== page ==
The New Merck's Move on Emerging Markets

Mar 01, 2010

Getty images / Robert Kohlhuber
Success in today's fast-moving pharma business may be as intuitive as choosing the right brood mare for a future day in the winner's circle. If so, then Stefan Oschmann, the 52-year-old German-born, veterinarian-degreed horse racing fan tagged to lead Merck's new business unit for emerging countries, has the background to build a thoroughbred franchise. Handed the slot in November after two decades moving up the ranks to head legacy Merck's European operations, Oschmann's new role is pivotal to the merged company's "triple crown" strategy for long-term organic growth. This includes, in addition to emerging countries, a big stake in biologics and vaccines, which are critical to expanding the customer base in medically underserved, high potential markets like China, Brazil, and India—home to 40 percent of the world's population.

Merck is the proverbial dark horse in the race for dominance in emerging markets, starting from a low base compared to the biggest players in the field. Even with the acquired strength of Schering-Plough's diverse international businesses, the new Merck ranks fifth in size—behind leaders Sanofi, Pfizer, Novartis, and GSK, respectively—with a modest 3 percent market share for medicines in the 17 countries designated by the IMS Midas data base as "pharmerging."

Stefan Oschmann
"Size and scale is critical to managing the complexity of competition in these diverse markets, so considerable resource commitments will be required for the new Merck to deliver on the potential it sees from them," IMS Health SVP Murray Aitken told Pharm Exec. Expanded global reach, beyond the company's traditional focus on the slowing US market, was a key driver for the merger with Schering-Plough, CEO Dick Clark said to analysts posing the same thought at the annual earnings call on February 16. He noted that $3.5 billion in cost cuts scheduled through 2012 will create new opportunities to reallocate resources toward these countries, under an "invest to grow" strategy linked to the deployment of an expanded portfolio of vaccines, OTCs, mature products, follow-on biologics and patented biologics, all focused on serving local unmet medical need.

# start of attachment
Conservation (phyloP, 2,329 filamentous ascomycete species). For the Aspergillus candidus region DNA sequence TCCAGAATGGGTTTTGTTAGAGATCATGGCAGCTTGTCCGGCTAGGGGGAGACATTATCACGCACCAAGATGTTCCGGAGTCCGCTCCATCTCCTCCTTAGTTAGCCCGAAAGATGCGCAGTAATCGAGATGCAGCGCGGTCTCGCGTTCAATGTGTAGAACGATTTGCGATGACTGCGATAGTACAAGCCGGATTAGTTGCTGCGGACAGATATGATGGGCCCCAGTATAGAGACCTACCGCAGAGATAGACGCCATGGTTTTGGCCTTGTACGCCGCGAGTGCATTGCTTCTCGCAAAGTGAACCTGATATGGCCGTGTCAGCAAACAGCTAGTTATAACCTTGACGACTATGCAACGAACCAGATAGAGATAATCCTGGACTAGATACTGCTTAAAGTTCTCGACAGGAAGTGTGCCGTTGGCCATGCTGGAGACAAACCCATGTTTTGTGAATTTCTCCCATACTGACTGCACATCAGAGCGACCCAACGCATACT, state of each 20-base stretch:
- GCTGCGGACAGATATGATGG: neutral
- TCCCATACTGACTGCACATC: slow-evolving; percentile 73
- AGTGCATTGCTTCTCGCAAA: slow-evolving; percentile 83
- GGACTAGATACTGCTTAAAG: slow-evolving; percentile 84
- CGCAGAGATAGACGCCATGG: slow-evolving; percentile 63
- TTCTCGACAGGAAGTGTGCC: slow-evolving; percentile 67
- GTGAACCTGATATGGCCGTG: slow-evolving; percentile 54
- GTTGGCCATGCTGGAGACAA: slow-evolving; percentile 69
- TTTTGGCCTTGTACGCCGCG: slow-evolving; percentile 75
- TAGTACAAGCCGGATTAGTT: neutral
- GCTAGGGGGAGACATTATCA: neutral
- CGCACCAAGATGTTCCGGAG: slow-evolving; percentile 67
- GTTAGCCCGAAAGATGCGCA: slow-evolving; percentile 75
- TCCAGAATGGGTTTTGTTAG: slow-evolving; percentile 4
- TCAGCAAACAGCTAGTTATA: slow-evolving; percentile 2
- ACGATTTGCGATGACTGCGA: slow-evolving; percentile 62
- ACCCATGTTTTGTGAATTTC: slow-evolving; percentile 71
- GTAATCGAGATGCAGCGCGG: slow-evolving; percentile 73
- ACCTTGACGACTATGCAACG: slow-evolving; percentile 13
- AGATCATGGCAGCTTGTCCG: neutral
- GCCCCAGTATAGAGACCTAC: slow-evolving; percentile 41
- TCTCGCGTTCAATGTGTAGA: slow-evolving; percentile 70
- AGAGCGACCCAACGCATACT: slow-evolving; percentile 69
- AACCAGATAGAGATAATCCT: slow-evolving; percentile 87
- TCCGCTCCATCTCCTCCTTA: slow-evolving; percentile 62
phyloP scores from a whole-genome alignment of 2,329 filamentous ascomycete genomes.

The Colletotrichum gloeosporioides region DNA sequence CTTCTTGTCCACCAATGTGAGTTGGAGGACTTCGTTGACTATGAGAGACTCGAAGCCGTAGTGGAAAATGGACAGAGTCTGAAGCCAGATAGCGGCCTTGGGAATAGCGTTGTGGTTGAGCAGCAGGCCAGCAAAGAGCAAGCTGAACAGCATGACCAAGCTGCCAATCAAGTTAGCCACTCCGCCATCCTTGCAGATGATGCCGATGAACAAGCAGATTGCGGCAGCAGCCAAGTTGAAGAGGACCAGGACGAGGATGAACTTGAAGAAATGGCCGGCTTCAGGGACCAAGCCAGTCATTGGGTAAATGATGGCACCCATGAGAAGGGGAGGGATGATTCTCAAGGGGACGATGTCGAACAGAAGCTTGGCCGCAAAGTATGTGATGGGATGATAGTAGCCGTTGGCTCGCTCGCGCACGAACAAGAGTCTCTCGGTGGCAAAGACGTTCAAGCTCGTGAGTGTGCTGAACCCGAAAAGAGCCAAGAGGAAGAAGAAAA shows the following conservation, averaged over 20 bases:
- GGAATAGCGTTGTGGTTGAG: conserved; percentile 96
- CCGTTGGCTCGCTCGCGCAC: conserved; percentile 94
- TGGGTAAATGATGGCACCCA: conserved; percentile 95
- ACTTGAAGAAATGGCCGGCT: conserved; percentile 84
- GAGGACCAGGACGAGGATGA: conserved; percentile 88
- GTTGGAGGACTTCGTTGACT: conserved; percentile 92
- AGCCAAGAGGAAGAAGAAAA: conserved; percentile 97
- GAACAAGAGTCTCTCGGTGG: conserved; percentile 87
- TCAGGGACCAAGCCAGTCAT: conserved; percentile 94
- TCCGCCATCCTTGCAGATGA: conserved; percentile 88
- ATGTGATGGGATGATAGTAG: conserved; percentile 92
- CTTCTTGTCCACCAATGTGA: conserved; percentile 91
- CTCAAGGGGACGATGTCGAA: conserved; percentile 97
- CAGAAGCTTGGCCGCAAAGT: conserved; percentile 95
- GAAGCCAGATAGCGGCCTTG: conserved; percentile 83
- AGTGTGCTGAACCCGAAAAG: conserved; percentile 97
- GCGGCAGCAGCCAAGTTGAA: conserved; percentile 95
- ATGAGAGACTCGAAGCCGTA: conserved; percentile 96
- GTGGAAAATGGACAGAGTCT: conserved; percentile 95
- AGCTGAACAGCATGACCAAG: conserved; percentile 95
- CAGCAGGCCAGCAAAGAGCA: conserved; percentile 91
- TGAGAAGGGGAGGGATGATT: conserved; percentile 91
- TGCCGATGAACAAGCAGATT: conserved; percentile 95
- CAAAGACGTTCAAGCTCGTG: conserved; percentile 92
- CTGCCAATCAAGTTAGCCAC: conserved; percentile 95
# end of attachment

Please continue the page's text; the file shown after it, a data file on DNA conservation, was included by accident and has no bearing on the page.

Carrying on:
Nevertheless, executing this change poses its own set of challenges, especially as the distractions of a CEO succession search get underway later this year.

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To Oschmann, progress in building market share follows logically from defining market reach, with the latter based on establishing who the customer is, how best to serve his needs, and delivering results in real time against the competition. His conceptual vision is startlingly simple. Emerging markets are individually distinct but do share two basic characteristics: rapid economic growth and significant unmet medical need. Competitive advantage will fall to those companies who can respond to this mix of wealth and want with skills that prioritize flexibility, in a fluid, highly-charged business cycle; and speed, at a pace that matches patient aspirations for new therapies and better, high-quality care.

"Merck has invested heavily in a more customer-centric business model, but we understand that can mean different things in different markets," Oschmann says. "In emerging countries, how well we execute locally is fundamental to our philosophy and to business success."

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